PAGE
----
Lessons learnt in the quest for meaningful and effective patient and public involvement

By Donna Littlewood 

Today I am giving a talk on Patient and Public involvement at the Suicide and Self-Harm Early and Mid-Career Researchers’ Forum (#EMCRF19) in Glasgow. This blog is the virtual version of that talk – but with links to relevant resources and a few added extras that I could not include in the director’s cut version of the presentation.

Involving patients, service-users, people with experiential knowledge has become increasingly common in health research. In the UK, the phrase Patient and Public involvement (PPI) is often used to refer to the involvement of people with relevant experiential knowledge in research. So when you see PPI in this blog- please read Patient and Public involvement and not Payment Protection Insurance.

First I want to start with this disclaimer – I do not profess to be an expert in PPI, nor do I claim to have all of the answers. What I can share are the things I have learnt through including people with experiential knowledge in my research in the past five years. This includes a little of the standard things you will find in any of the generic guidance and the things that no one really talks about in any great detail.So here goes, the 10 top things I have learnt about PPI:

#1. If in doubt ask people. I cannot stress this enough. More often than not, there is no strong evidence based guidance about the best ways to practically involve people with experiential knowledge in suicide and self-harm focused research. Here’s an example of the types of scenarios I am talking about –
You have budget for three people to review a lay summary of your research proposal – you contact the group to describe the task, the time-period it is expected to take, the payment rate and the deadline for the work. Ten people offer to review your proposal – How do you decide which three should review the task?
In one of our first group meetings we discussed the ways that people wanted to work as a group, and this was one of the topics we covered in that discussion. In this instance, the group decided we should draw names from a hat and leave it up to chance. Other groups have come up with different solutions, such as keeping a record of completed tasks and rotating the opportunities evenly across members wherever possible, or distributing tasks based on experience and skill-set. Other examples of group-led decisions are around supporting member’s well-being (#2) and providing feedback – both of which are covered separately in this list. Wherever possible, I would be flexible, and let the group lead decisions surround practices for involving the group.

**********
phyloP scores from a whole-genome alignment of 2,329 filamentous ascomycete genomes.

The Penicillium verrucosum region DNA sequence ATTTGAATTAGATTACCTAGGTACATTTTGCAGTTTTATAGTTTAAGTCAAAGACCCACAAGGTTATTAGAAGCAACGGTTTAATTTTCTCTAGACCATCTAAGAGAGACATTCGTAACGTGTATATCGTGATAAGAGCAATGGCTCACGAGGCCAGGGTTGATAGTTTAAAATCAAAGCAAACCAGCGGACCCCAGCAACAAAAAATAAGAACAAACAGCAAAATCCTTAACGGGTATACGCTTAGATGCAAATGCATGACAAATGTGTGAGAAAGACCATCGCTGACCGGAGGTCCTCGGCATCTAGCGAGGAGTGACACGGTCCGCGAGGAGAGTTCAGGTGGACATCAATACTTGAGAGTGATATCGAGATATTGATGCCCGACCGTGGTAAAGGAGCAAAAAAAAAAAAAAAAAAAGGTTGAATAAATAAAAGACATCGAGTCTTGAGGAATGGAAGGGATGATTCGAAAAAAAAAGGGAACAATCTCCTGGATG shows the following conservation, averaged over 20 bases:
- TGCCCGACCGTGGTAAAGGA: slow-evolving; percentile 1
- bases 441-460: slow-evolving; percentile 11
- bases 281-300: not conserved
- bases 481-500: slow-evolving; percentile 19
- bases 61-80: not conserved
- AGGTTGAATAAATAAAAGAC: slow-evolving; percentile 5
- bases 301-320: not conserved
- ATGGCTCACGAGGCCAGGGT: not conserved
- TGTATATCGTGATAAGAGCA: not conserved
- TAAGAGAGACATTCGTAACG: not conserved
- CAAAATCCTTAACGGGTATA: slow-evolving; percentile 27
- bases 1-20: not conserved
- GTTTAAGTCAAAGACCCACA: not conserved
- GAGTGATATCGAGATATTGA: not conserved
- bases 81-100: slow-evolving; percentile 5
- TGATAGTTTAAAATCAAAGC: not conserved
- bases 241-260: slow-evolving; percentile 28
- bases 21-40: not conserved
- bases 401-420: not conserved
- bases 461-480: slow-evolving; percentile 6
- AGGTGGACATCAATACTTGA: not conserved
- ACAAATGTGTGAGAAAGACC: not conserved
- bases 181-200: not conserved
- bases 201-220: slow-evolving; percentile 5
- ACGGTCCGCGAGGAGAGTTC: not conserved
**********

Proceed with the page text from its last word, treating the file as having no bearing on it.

#2. Supporting members’ well-being. Fellow ECR Isabela Troya has spoken about the importance of considering wellbeing during involvement – “Protection of well‐being for both PPI members and researchers, must come first when involving PPI in research, and thoughtful consideration, support, training and experience must be provided to ensure members’ well‐being.
However, general PPI guidance fails to outline how researchers can practically address this issue. At best, guidance acknowledges you should provide support, but fails to mention what that support should look like. This is something I have sought advice from other colleagues working in our field and mental health more broadly. Approaches range from having a clinically trained researcher or third sector support worker in attendance, taking contact details of healthcare providers and support networks, and developing individual safety plans, to establishing a group WhatsApp chat to offer peer-to-peer support. We discussed this with our group, and asked for their ideas and thoughts about the different approaches. They preferred the idea of developing a safety plan because this allowed us to take a more individualized approach to support. Some of the ideas which have worked well in other groups were dismissed as unsuitable by our group. For me, this is an important lesson, that when involving people in research we should try and include and empower them to make the decisions about the group processes. They have to fit the needs of that group.

#3.  Be truly open and honest. Sometimes I will get things wrong/ won’t know how to approach something/ may be unable to make changes to meet the groups preferences. Explain, apologise and own it.  For me, we will always be learning through our PPI work.

#4. Review group practices regularly. Some of the ways the group works together at the start of the project may not always work for the duration of their involvement.

#5. Two-way feedback. One of the most common methods of PPI is reviewing research proposals and documents. Members then provide you with feedback. The researcher reviews the feedback and most likely amend the document to incorporate most but not all of their suggestions. Then the researcher carriers on with their day and goes about their next task. Meanwhile, the PPI members are left wondering what happened. Providing feedback when you have changed things is relatively straightforward. But if you are somewhat of a ‘people pleaser’ like me, it can be harder to provide feedback at times when you don’t amend the study protocol or proposal. However, I recently came across some useful, research informed guidance on how to give feedback. As part of a training workshop on reviewing with our PPI group members, we followed this guidance by asking our members whether they wanted to receive feedback in instances where their comments were not used. The group decided they would like to receive this feedback, together with the reasons as to why their comments were not implemented, as it would help them develop their own reviewing skills and develop a better understanding of the research process.